By Garrett Johnston
There are a number of courses that run parallel and adjacent to the Old Course at St. Andrews and some are utilized for parking, as well as creating a driving range during the week of the Open Championship.
The R&A decided to put the range exactly where they had it in 2015 – on the first and eighteenth fairways of the Jubilee Course. Though it is deep in some areas – as far as 340 yards before a net protects the hundreds of parked volunteer and press cars, and the greenskeeper’s house on the Jubilee’s 17th hole – the range is extremely narrow for a major championship.
It only has 27 spots down the line to hit shots onto the practice area. Of course, Monday through Wednesday are always the busiest days on the driving range at majors, and there were times when players had to wait their turn to get a spot. Some would wait, others would move on to chipping or putting on the practice greens of the New Course just about 50 yards to the left of the range and right next to the New Course clubhouse.
Once on the small range, players hit the same direction as the first seven holes on the Old Course, so it’s good preparation for what they’re about to face. But for some of the right-handed drawers of the ball, it wasn’t the best thing for their game, as the prevailing wind was always left to right, fighting against their preferred ball flight.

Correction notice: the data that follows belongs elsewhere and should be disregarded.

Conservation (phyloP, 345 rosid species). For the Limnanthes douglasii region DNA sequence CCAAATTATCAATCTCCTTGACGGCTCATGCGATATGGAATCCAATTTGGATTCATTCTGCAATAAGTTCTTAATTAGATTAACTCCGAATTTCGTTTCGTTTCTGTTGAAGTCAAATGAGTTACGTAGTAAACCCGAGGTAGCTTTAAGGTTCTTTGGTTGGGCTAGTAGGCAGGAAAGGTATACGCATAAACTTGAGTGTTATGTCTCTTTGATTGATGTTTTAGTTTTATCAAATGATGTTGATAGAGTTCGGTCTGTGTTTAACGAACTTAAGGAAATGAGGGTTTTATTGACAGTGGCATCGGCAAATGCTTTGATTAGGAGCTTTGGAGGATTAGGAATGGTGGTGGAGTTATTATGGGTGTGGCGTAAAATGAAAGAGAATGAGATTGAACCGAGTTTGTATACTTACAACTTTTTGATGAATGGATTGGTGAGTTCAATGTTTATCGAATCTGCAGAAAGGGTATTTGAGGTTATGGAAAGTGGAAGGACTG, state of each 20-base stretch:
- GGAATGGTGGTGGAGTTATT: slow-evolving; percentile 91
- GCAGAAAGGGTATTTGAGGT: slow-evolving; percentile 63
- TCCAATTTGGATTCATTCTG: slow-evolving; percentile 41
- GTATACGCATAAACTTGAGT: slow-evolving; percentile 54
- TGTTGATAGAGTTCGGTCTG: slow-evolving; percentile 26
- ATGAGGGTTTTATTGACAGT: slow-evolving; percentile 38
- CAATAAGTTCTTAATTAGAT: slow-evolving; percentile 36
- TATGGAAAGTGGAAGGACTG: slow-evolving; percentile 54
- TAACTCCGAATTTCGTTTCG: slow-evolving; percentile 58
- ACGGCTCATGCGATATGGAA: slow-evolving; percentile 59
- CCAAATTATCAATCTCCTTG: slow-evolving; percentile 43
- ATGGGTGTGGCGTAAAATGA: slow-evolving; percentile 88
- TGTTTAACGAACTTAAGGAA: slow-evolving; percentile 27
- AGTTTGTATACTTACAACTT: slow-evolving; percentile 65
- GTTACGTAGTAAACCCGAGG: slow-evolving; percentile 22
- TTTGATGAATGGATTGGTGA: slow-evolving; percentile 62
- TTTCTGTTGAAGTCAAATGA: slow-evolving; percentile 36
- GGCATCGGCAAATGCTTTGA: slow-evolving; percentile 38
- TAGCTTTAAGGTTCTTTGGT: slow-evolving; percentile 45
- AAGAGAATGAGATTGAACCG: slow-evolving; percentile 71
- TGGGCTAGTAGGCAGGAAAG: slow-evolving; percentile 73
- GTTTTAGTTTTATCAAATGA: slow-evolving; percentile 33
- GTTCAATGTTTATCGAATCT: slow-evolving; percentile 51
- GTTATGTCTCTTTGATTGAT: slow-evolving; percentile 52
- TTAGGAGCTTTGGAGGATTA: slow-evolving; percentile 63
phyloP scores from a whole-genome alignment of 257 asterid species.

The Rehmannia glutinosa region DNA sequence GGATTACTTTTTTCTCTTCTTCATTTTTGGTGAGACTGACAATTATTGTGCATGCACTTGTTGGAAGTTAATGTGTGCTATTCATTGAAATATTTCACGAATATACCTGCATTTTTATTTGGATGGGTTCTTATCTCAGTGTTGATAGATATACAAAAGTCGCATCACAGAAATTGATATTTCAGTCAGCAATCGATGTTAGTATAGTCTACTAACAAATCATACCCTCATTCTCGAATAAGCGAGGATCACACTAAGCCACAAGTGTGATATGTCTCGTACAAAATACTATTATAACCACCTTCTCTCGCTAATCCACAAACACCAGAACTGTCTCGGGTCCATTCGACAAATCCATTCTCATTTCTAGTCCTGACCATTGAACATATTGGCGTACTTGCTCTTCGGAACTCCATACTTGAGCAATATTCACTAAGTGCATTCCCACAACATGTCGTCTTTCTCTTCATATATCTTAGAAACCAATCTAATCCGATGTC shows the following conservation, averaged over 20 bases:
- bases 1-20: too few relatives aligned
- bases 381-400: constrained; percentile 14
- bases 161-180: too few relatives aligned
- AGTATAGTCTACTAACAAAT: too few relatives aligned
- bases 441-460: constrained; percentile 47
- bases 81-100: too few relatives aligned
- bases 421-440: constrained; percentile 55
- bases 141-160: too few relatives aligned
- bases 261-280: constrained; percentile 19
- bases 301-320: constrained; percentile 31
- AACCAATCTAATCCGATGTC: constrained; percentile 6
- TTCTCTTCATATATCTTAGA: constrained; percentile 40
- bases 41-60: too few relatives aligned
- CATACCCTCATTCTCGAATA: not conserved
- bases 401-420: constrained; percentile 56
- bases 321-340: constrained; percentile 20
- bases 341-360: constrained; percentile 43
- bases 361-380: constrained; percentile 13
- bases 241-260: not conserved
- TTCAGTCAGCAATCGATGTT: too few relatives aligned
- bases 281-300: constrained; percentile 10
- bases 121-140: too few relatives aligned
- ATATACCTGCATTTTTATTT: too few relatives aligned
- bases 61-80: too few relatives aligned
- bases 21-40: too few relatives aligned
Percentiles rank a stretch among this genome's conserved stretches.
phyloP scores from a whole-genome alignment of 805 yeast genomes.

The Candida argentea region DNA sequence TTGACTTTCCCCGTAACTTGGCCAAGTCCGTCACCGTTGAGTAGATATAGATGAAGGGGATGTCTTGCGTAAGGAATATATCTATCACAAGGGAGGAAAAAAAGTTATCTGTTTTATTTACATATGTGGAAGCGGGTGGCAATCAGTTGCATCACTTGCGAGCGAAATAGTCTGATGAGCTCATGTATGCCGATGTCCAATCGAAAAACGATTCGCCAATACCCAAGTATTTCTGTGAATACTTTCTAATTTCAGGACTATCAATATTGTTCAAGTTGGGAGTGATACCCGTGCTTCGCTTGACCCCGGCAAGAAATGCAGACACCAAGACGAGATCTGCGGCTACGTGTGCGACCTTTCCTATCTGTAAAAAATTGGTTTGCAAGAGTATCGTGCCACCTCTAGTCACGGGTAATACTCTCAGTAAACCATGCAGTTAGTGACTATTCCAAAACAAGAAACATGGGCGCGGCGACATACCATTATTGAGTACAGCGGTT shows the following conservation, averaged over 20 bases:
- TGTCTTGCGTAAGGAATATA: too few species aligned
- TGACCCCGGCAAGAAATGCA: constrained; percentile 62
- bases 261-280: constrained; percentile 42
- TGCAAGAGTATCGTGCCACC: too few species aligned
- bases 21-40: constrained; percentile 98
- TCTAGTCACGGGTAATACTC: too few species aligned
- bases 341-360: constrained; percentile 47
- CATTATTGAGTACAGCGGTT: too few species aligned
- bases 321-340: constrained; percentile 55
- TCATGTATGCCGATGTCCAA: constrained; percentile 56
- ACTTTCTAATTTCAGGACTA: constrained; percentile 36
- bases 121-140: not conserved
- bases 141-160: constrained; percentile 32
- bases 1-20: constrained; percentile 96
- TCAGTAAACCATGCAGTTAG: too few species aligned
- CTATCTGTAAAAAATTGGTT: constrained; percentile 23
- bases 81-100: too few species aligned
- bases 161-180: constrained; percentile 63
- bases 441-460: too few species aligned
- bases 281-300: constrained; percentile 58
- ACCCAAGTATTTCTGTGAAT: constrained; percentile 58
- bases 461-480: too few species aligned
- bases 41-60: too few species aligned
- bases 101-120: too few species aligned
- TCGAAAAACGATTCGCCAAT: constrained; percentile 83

“I honestly liked the range and the setup for us, but I tried to hit as few balls as possible,” Webb Simpson said. “I don’t like having to hit a draw into that kind of wind direction.”
Stewart Cink has played in 24 Open Championships, and he was quite happy with the way the range looked. He was able to find some targets when he made the effort.
“I’m just aiming at things on the range in the distance, the same way that I would on the course. You make the best you can out of the practice area. This one here is really well-designed and they’ve done the best that they can do,” Cink said. “It’s got links turf and a little bit of breeze, and that’s what you want to prepare for the Old Course.”
Brandon Wu is playing in his third Open Championship, but first at St. Andrews. He liked what he saw on the range. “Yeah, it’s great, and it gives you the same left to right wind that we see from the same direction as the first seven holes. So, you just have to be careful drawing the ball into the right to left wind. Be careful not to overdo it, or else your ball flight might be in jeopardy for the whole round,” Wu said.
There are eight bunkers on the driving range. But none are visible from the players’ perspective, as they are backwards pot bunkers, visible if you’re coming from the other direction looking straight down the Jubilee course’s 18th hole. The range faces straight down the 1st hole on the left side and back down the 18th hole on the right side of the range. The 18th green is visible sixty yards in front of players as well, and can be utilized for pitch shots.
Once players get on the Old Course itself, Wu says there are some creative targets and lines they can take, especially because it’s such a flat course.
“On the front nine you’re aiming at a lot of TV towers, and on the back nine you’re aiming at a lot of buildings,” Wu said.
Garrett Johnston is a golf journalist who’s covered over 30 major championships. He hosts the Beyond the Clubhouse Podcast with players, caddies and broadcasters, and you can listen to it here: